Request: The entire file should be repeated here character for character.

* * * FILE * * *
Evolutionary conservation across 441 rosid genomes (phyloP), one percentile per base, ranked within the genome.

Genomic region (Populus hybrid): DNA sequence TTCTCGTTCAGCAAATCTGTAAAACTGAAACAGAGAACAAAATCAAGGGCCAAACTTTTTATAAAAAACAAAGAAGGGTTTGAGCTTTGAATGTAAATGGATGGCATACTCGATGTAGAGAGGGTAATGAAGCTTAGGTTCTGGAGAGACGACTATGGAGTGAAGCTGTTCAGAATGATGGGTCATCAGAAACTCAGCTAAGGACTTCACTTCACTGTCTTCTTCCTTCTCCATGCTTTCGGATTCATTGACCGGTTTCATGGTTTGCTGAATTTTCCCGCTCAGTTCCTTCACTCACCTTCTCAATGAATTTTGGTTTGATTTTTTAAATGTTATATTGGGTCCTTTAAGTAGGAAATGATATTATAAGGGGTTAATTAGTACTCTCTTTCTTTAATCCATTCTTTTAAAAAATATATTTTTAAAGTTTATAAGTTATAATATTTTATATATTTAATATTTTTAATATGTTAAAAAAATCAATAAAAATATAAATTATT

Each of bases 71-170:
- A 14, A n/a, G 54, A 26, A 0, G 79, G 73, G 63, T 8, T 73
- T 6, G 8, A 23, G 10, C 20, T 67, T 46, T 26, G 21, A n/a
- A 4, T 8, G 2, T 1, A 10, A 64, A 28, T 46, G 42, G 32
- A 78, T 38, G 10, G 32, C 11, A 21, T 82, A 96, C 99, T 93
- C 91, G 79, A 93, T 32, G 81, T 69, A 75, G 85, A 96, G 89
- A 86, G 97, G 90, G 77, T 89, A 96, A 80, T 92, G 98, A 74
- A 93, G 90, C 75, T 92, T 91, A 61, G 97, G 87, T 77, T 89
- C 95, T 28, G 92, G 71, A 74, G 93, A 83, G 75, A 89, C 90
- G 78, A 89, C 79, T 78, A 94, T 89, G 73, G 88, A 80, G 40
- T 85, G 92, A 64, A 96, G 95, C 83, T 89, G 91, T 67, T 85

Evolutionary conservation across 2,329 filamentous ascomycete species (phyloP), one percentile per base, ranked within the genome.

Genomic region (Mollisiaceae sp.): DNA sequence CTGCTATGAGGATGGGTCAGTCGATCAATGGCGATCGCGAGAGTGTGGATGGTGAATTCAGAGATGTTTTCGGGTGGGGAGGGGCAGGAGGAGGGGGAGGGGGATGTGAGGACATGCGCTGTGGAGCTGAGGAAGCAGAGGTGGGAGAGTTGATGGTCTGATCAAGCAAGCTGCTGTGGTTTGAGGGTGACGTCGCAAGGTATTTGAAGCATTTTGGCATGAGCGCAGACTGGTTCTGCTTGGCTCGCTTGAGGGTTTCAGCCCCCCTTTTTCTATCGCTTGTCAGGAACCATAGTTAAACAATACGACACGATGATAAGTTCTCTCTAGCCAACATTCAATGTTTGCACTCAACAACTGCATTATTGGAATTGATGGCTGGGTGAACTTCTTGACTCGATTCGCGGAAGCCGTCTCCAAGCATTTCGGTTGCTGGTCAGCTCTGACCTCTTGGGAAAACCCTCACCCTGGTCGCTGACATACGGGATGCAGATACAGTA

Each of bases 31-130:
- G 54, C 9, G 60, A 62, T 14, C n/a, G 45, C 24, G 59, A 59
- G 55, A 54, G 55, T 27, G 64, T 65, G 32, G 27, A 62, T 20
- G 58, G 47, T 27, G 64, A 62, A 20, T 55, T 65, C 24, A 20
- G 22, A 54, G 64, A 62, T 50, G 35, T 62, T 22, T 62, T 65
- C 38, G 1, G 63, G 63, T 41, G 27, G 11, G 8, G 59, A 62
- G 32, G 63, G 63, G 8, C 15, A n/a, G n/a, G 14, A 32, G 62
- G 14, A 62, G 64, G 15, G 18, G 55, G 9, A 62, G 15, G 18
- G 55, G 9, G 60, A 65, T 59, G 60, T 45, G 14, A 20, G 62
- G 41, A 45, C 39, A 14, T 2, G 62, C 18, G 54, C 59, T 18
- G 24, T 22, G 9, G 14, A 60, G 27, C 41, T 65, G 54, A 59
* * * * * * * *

Evolutionary conservation across 441 rosid genomes (phyloP), one percentile per base, ranked within the genome.

Genomic region (Populus hybrid): DNA sequence TTCTCGTTCAGCAAATCTGTAAAACTGAAACAGAGAACAAAATCAAGGGCCAAACTTTTTATAAAAAACAAAGAAGGGTTTGAGCTTTGAATGTAAATGGATGGCATACTCGATGTAGAGAGGGTAATGAAGCTTAGGTTCTGGAGAGACGACTATGGAGTGAAGCTGTTCAGAATGATGGGTCATCAGAAACTCAGCTAAGGACTTCACTTCACTGTCTTCTTCCTTCTCCATGCTTTCGGATTCATTGACCGGTTTCATGGTTTGCTGAATTTTCCCGCTCAGTTCCTTCACTCACCTTCTCAATGAATTTTGGTTTGATTTTTTAAATGTTATATTGGGTCCTTTAAGTAGGAAATGATATTATAAGGGGTTAATTAGTACTCTCTTTCTTTAATCCATTCTTTTAAAAAATATATTTTTAAAGTTTATAAGTTATAATATTTTATATATTTAATATTTTTAATATGTTAAAAAAATCAATAAAAATATAAATTATT

Each of bases 71-170:
- A 14, A n/a, G 54, A 26, A 0, G 79, G 73, G 63, T 8, T 73
- T 6, G 8, A 23, G 10, C 20, T 67, T 46, T 26, G 21, A n/a
- A 4, T 8, G 2, T 1, A 10, A 64, A 28, T 46, G 42, G 32
- A 78, T 38, G 10, G 32, C 11, A 21, T 82, A 96, C 99, T 93
- C 91, G 79, A 93, T 32, G 81, T 69, A 75, G 85, A 96, G 89
- A 86, G 97, G 90, G 77, T 89, A 96, A 80, T 92, G 98, A 74
- A 93, G 90, C 75, T 92, T 91, A 61, G 97, G 87, T 77, T 89
- C 95, T 28, G 92, G 71, A 74, G 93, A 83, G 75, A 89, C 90
- G 78, A 89, C 79, T 78, A 94, T 89, G 73, G 88, A 80, G 40
- T 85, G 92, A 64, A 96, G 95, C 83, T 89, G 91, T 67, T 85

Evolutionary conservation across 2,329 filamentous ascomycete species (phyloP), one percentile per base, ranked within the genome.

Genomic region (Mollisiaceae sp.): DNA sequence CTGCTATGAGGATGGGTCAGTCGATCAATGGCGATCGCGAGAGTGTGGATGGTGAATTCAGAGATGTTTTCGGGTGGGGAGGGGCAGGAGGAGGGGGAGGGGGATGTGAGGACATGCGCTGTGGAGCTGAGGAAGCAGAGGTGGGAGAGTTGATGGTCTGATCAAGCAAGCTGCTGTGGTTTGAGGGTGACGTCGCAAGGTATTTGAAGCATTTTGGCATGAGCGCAGACTGGTTCTGCTTGGCTCGCTTGAGGGTTTCAGCCCCCCTTTTTCTATCGCTTGTCAGGAACCATAGTTAAACAATACGACACGATGATAAGTTCTCTCTAGCCAACATTCAATGTTTGCACTCAACAACTGCATTATTGGAATTGATGGCTGGGTGAACTTCTTGACTCGATTCGCGGAAGCCGTCTCCAAGCATTTCGGTTGCTGGTCAGCTCTGACCTCTTGGGAAAACCCTCACCCTGGTCGCTGACATACGGGATGCAGATACAGTA

Each of bases 31-130:
- G 54, C 9, G 60, A 62, T 14, C n/a, G 45, C 24, G 59, A 59
- G 55, A 54, G 55, T 27, G 64, T 65, G 32, G 27, A 62, T 20
- G 58, G 47, T 27, G 64, A 62, A 20, T 55, T 65, C 24, A 20
- G 22, A 54, G 64, A 62, T 50, G 35, T 62, T 22, T 62, T 65
- C 38, G 1, G 63, G 63, T 41, G 27, G 11, G 8, G 59, A 62
- G 32, G 63, G 63, G 8, C 15, A n/a, G n/a, G 14, A 32, G 62
- G 14, A 62, G 64, G 15, G 18, G 55, G 9, A 62, G 15, G 18
- G 55, G 9, G 60, A 65, T 59, G 60, T 45, G 14, A 20, G 62
- G 41, A 45, C 39, A 14, T 2, G 62, C 18, G 54, C 59, T 18
- G 24, T 22, G 9, G 14, A 60, G 27, C 41, T 65, G 54, A 59